Arthur E. Holch Jr., whose work as an acclaimed television documentarian included "Walk in My Shoes," a 1961 film that some Southern stations refused to air for its frank depiction of the daily lives and frustrations of African-Americans, died Sept. 23 of congestive heart failure at a hospital in Greenwich, Conn. He was 86.
Holch had worked since the 1950s on films for network and cable television, addressing political and cultural themes as diverse as the aspirations of women and the reality of life under communist governments.
In 1992, he won a news and documentary Emmy as the producer of "Heil Hitler: Confessions of a Hitler Youth." The half-hour show aired on HBO and traces the story of Alfons Heck, who tells how he became one of 8 million young people who fell under Hitler's spell and fought for the Nazis during the 1930s and '40s.
One of Holch's best-known works came decades earlier with "Walk in My Shoes," an hourlong documentary that invited black Americans to speak about life under Jim Crow.
Holch wrote the script for the film, which features candid conversations with people from all walks of life. Featured are comedian Dick Gregory and NAACP lawyer Percy Sutton, a suburban executive, a Harlem taxi driver and representatives of the Black Muslims and the Southern Christian Leadership Conference.
Despite the wide diversity of voices, they have in common an unshakable awareness of race and racism. In one scene, a garment-district worker wakes up in his Harlem home and then makes the journey to his workplace downtown. "A hundred blocks or so," he says in a voice-over, "you're in the brighter world of whites."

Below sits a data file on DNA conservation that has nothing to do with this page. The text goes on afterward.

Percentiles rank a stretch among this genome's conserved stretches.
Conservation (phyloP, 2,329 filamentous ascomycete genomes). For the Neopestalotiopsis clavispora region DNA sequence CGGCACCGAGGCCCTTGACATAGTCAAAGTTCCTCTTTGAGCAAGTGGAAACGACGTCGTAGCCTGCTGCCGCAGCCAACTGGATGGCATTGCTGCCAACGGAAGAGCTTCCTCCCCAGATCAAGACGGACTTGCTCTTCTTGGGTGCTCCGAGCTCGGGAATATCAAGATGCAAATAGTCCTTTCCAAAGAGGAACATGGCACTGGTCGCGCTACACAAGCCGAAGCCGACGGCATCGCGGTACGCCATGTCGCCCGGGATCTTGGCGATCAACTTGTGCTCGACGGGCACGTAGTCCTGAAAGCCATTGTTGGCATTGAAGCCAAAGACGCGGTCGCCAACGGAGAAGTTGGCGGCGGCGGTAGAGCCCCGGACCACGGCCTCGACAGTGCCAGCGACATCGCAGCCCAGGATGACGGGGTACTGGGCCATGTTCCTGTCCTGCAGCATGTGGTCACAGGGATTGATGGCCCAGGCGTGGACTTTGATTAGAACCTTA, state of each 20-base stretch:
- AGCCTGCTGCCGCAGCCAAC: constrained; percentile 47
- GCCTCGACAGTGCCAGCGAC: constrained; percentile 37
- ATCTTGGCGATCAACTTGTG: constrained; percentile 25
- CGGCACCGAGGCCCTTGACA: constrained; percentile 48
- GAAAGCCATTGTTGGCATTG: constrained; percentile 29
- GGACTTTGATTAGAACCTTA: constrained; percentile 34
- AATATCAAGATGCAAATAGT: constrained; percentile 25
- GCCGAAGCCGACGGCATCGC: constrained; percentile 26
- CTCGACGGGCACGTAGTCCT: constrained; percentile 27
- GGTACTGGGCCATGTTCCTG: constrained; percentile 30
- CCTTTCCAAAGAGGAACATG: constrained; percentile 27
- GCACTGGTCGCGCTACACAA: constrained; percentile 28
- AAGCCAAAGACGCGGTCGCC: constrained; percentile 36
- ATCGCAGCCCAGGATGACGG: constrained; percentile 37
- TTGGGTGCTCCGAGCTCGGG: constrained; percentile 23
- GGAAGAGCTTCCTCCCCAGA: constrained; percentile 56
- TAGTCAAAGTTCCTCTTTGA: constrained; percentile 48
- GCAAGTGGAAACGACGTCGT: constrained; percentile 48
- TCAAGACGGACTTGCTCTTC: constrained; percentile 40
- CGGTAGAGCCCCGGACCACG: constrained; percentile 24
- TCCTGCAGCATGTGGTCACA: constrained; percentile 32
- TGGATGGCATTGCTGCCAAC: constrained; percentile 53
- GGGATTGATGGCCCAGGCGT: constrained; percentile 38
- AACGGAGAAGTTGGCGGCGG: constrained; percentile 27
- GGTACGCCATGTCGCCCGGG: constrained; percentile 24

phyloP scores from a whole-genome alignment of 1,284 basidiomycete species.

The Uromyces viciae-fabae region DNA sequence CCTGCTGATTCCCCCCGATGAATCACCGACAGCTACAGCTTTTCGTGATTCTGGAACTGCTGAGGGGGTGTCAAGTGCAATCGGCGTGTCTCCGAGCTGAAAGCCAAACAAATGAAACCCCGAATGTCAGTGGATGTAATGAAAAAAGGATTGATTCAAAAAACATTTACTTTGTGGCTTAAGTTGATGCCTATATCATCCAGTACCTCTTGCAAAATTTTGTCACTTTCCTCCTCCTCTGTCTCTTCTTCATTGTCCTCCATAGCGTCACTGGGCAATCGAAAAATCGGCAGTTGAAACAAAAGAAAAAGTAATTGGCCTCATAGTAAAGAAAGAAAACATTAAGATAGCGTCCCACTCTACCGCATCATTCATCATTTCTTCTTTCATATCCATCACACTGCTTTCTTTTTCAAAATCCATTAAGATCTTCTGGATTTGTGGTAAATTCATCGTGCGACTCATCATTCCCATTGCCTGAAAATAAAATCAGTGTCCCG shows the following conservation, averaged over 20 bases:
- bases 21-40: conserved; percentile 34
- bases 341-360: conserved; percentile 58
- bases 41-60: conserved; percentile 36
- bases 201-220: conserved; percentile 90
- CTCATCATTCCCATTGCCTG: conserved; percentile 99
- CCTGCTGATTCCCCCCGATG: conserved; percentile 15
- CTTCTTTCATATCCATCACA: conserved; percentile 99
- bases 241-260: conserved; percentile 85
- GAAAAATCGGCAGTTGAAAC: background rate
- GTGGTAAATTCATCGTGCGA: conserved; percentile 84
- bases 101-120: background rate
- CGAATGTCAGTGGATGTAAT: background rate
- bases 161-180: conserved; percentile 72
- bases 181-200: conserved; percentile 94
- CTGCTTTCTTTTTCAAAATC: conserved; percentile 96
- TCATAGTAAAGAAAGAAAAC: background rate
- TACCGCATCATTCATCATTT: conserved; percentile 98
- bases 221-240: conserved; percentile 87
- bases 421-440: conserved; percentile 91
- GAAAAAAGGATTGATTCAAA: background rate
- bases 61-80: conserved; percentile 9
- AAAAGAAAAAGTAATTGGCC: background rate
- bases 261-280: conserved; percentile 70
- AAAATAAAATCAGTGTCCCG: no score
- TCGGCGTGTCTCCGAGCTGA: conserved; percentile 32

The movie, produced by Nicholas Webster, aired nationally on ABC.It "was nothing short of an unforgettable visit to the world of the Negro in the United States, a work of artistry, courage and power," wrote New York Times critic Jack Gould.
Nevertheless, stations across the South refrained from airing the film.
Arthur Everett Holch Jr. was born March 13, 1924, in Omaha. Raised in Denver, he graduated with honors from the University of Denver in 1944 and received a master's degree in journalism the following year.
Holch served in the Army during the Korean War and was stationed in Tokyo in 1951, when he married the former Ellen O'Keefe Hare.
In addition to his wife, of Greenwich, survivors include their seven children, Christopher Holch of Greenwich, Jeremy Holch of Brattleboro, Vt., Hilary O'Neill of Bay Shore; Milissa Laurence of Newton Upper Falls, Mass., Meredith Holch of East Hardwick, Vt., and Gregory Holch and Allegra Holch, both of New York; and seven grandchildren.